New numbers from the U.S. Census Bureau show an uptick in Americans who are uninsured but modest progress on poverty and income — handing Democrats and Republicans data for talking points.
Overall, the percentage of Americans lacking health coverage at any point in the year rose from 7.9% in 2017 to 8.5% in 2018. That’s according to annual numbers released Sept. 10.
The rise in the uninsured spanned demographic groups. Uninsured rates rose between 2017 and 2018 for whites, African Americans, Hispanic Americans, Asian Americans, native-born Americans, foreign-born Americans, people with disabilities, people without high school degrees, and those under 18.
The 2017 and 2018 figures are not directly comparable with previous years due to changes in how the data is calculated. But a different data set showed that the small rises in the uninsured rate for 2017 and 2018 marked a change for a number that had improved every year since its peak in 2010, when the Affordable Care Act was passed. The law created a national marketplace for individual insurance and allowed states to expand Medicaid to more people.
Democrats pounced on the data release, with House Speaker Nancy Pelosi, D-Calif., blaming "President Trump’s cruel health care sabotage," including his efforts to pare back the Affordable Care Act through regulations and in court.
But the Trump administration could point to modest gains in other statistics reported by the Census Bureau.
"Americans of all backgrounds are experiencing economic success in the Trump economy," the White House said in a statement that cited media coverage of the new numbers on income and poverty.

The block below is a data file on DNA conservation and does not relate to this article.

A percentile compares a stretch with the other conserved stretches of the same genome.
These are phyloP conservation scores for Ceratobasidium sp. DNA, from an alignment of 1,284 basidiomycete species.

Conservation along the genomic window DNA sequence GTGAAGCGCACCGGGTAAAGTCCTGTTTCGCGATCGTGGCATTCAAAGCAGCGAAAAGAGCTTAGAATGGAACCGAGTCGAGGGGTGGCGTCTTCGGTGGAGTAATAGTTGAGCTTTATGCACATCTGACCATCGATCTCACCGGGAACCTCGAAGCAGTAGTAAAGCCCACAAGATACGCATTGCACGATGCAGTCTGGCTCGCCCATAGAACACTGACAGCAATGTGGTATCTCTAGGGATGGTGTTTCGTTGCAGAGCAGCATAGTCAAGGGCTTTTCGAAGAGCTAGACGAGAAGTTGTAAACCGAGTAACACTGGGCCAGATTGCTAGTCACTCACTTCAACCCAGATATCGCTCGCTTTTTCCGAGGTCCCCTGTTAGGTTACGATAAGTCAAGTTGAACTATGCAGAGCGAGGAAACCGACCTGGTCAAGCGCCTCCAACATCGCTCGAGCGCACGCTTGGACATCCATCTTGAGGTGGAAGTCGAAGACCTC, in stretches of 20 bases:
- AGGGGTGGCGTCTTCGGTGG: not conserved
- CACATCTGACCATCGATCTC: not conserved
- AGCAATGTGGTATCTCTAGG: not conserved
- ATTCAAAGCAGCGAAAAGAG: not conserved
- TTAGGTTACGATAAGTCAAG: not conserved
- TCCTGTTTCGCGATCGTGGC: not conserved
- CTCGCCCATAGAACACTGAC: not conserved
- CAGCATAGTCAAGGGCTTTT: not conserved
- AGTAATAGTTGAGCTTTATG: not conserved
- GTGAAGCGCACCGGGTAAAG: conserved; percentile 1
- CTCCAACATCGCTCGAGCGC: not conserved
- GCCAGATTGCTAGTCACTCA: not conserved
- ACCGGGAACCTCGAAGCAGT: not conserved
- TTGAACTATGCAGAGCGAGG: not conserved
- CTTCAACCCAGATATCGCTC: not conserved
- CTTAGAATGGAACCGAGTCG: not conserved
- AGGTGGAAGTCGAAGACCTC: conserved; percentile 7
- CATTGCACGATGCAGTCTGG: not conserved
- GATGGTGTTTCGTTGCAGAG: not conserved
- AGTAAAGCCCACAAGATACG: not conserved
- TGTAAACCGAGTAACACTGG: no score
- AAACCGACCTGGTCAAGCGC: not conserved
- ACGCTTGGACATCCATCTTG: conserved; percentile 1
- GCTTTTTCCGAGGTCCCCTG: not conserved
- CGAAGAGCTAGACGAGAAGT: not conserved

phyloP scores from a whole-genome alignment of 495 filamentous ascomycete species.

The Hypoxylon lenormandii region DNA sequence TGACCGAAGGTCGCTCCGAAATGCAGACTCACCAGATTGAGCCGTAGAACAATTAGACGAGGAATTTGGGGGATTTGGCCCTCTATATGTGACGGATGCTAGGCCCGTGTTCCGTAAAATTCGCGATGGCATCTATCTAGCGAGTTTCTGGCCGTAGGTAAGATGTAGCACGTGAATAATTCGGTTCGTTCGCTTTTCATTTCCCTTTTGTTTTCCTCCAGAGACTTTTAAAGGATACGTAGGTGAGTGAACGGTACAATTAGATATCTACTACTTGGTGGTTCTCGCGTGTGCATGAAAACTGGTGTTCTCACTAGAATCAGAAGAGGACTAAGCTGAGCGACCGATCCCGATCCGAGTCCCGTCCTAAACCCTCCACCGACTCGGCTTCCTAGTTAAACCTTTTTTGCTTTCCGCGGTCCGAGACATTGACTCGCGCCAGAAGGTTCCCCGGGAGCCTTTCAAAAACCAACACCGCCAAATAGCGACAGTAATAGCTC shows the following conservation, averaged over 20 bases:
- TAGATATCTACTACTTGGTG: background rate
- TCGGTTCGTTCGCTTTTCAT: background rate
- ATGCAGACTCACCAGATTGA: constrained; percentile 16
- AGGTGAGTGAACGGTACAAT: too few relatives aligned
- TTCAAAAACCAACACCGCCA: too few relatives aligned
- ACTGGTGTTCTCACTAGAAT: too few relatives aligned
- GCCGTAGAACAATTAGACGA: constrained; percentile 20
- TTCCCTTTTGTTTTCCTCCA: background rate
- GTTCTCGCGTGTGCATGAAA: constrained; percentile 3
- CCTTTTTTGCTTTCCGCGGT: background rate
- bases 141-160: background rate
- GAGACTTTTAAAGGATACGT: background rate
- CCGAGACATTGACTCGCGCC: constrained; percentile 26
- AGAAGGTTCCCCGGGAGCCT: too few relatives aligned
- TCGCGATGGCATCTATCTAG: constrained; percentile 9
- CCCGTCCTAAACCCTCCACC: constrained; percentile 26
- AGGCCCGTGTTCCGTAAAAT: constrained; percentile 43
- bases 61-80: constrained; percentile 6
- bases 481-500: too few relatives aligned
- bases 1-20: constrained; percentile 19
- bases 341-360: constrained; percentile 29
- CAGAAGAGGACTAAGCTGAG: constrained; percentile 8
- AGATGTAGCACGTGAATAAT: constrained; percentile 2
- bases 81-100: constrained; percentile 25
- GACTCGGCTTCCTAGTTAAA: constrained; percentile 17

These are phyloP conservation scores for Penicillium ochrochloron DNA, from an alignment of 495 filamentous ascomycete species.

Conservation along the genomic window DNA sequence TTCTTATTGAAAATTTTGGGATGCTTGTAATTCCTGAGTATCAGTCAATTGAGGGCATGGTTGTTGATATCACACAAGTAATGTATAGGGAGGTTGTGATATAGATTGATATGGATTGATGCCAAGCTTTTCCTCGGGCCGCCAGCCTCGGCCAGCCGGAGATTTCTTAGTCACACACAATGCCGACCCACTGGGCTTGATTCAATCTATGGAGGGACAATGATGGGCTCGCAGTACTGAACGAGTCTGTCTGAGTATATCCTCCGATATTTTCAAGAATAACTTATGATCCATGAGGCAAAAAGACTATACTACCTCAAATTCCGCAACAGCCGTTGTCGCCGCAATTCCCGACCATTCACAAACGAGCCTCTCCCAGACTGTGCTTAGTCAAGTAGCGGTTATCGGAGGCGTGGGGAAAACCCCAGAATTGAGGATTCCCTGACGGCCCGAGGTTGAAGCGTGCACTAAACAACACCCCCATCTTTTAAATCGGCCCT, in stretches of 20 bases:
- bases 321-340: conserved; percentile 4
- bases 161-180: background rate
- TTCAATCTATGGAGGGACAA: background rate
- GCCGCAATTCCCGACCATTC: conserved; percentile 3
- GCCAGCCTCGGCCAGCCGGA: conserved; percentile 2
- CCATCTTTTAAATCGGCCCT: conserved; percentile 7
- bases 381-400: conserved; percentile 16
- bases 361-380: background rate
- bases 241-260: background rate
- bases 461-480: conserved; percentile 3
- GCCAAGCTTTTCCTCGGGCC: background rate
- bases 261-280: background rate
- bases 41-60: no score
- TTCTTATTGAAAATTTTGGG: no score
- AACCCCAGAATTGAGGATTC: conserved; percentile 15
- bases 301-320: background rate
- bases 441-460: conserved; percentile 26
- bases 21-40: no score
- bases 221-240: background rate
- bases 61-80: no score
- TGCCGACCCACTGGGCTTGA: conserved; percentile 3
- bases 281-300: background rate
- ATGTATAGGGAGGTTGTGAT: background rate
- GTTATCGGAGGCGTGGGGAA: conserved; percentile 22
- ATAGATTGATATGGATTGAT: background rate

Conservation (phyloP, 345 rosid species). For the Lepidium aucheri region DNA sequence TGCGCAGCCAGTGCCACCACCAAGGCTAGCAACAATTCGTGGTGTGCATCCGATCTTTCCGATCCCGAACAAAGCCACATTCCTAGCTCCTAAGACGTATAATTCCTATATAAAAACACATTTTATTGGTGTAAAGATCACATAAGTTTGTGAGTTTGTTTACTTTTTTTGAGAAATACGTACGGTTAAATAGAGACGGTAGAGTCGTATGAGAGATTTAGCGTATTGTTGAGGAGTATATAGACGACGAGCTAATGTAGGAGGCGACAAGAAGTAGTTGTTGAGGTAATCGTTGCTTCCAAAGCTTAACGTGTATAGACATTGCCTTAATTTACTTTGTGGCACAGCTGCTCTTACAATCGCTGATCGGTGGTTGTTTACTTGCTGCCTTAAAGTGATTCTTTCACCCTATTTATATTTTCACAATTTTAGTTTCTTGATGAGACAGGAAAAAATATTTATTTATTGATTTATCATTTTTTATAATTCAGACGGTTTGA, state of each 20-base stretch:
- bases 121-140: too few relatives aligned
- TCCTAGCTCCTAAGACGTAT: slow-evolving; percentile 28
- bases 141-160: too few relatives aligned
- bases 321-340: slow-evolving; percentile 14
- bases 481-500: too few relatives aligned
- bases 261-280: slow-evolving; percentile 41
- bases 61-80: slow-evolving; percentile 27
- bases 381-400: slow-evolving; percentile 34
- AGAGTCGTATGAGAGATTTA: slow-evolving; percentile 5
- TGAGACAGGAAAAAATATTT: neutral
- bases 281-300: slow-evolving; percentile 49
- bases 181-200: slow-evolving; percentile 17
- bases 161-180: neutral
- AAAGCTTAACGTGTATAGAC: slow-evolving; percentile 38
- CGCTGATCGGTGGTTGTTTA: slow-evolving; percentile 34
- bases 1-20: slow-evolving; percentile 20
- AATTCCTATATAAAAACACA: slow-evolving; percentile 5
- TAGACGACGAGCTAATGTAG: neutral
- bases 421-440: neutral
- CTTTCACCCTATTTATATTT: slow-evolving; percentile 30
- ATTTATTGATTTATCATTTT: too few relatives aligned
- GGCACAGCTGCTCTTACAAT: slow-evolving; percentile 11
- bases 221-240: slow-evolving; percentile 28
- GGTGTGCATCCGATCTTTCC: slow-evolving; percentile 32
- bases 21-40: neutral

The U.S. poverty rate fell for the fourth consecutive year, from 12.3% in 2017 to 11.8% in 2018. The national poverty rate is currently lower than it has been in any year since 2000, as this chart indicates.
Meanwhile, median household income rose for the fourth consecutive year after adjusting for inflation. It was a small rise, however, from $62,626 in 2017 to $63,179 in 2018, or an increase of less than 1%. And the pace of growth has slowed somewhat since the middle of this decade.
A leading measure of income inequality known as the GINI coefficient dipped slightly between 2017 and 2018. But its decades-long rise toward greater inequality was not greatly slowed.
Under this measurement, a score of 0.0 represents total income equality, while a score of 1.0 represents total inequality.
The overall statistics for poverty and income also mask significant differences by race and ethnicity.
In 2018, for instance, the poverty rate for whites was 8.1%. But it was much higher for African Americans (20.8%) and Hispanic Americans (17.6%) and modestly higher for Asian Americans (10.1%).
The poverty rate fell slightly in 2018 for whites, African Americans and Hispanic Americans, while rising slightly for Asian Americans.
U.S. Census Bureau, "Income, Poverty and Health Insurance Coverage in the United States: 2018," Sept. 10, 2019
U.S. Census Bureau, "Health Insurance Coverage in the United States: 2018" (full report), Sept. 2019
U.S. Census Bureau, "Health Insurance Coverage in the United States: 2018" (index page), Sept. 10, 2019
U.S. Census Bureau, "Historical Poverty Tables: People and Families - 1959 to 2018," accessed Sept. 10, 2019
Nancy Pelosi, "Pelosi Statement on Census Report Finding 2 Million More Uninsured Under President Trump," Sept. 10, 2019
Bob Casey, tweet, Sept. 10, 2019